Judge Roberts always tries to be as narrow as possible and avoid big decisions, but if he were forced to rule on the Commerce Clause alone, he faced a big either/or: Make a big move in practice (strike down a major piece of legislation) on the one hand, or affirm a semi-innovative constitutional doctrine that he doesn’t believe in and finds dangerous, on the other. So he found an out in the tax argument: Congress has power to lay taxes to provide for the general welfare (not definable by the Court), and really, the mandate is just a tax on not being insured. He tortured the definition of tax rather than the definition of commerce- even there, he made clear that he was going with a tie-goes-to-the-government, not really affirming much of anything.
– People often say the Court encourages public acceptance of expansions of government power by ruling in favor of them- reassuring the public of their Constitutionality. If this is so, Roberts insured that his opinion did as little as possible to lend legitimacy to ObamaCare. He went with a technicality, and an obviously forced argument at that, rejecting the sweeping, rhetorical affirmation of Justice Ginsburg.
People apparently assume that if a law were unconstitutional, the Courts would strike it down. Given that Courts are habitually deferential to the government, and have their own legitimacy threatened if they go too much against the political branches that are allegedly responsive to the popular will, this assumption is a bit unfortunate, but it allows supporters of state expansion to use Court decisions as an offensive weapon. Hopefully Roberts forestalled this, and the power of the dissent, along with the government’s oral argument defeats, will reenergize opposition. Moreover, by affirming that the mandate is only legal as a tax, he may encourage consumers to engage in cost-benefit analysis rather than feeling an obligation to society to buy insurance.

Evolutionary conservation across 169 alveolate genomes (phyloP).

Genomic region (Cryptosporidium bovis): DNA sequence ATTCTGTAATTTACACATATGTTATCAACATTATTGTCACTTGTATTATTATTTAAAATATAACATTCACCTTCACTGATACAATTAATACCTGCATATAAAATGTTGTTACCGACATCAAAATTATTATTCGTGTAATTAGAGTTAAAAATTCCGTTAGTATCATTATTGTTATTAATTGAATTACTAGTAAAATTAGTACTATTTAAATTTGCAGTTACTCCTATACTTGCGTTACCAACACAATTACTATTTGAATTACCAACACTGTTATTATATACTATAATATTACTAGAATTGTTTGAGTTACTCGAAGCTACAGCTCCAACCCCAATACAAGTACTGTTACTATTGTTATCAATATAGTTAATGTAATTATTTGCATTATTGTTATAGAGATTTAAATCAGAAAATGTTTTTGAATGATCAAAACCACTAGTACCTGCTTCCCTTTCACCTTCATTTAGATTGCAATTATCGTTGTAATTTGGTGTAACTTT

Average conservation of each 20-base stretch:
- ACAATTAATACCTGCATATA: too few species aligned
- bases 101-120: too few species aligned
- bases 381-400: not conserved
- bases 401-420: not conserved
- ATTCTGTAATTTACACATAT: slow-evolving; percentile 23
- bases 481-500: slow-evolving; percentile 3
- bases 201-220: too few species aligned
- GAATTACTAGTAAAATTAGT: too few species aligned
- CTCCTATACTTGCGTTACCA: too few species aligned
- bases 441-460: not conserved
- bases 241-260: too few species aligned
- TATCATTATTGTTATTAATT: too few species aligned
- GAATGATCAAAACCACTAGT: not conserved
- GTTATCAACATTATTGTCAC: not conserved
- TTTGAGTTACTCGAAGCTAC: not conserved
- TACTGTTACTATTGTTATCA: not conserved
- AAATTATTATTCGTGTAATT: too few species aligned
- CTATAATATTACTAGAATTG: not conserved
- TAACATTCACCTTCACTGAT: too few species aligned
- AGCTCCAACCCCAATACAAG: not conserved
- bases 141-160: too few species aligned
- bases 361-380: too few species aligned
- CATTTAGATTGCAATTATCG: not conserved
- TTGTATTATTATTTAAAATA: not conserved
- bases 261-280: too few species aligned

– That said, Roberts’ tax argument is bullshit. Not only for the reasons stated in the dissent, but because rhetoric is the only real distinction between taxes and fines.
If Congress can just call any mandate a tax, it can force us to do anything, and there wasn’t much point in enumerating powers. Roberts tries to find some outs, such as saying the mandate won’t impose a prohibitive cost, but these are all arbitrary rather than definitional.
The real difference is in intention- does Congress intend to stigmatize something as illegal, or merely discourage it and raise revenue. Which goal backers present to the public will dictate the nature of the debate over the issue. For the legislation (in the actual words of the law) to present itself as a mandate to the public, and the Constitutional defense of the legislation to declare it operationally a tax, is contrary to our system of representative government. It was actually anti-republican judicial activism for Roberts to rule on the grounds that he did. The dissent hinted at this when it mentioned that only Congress, as an institution connected to the people, has the power to tax.
More to come…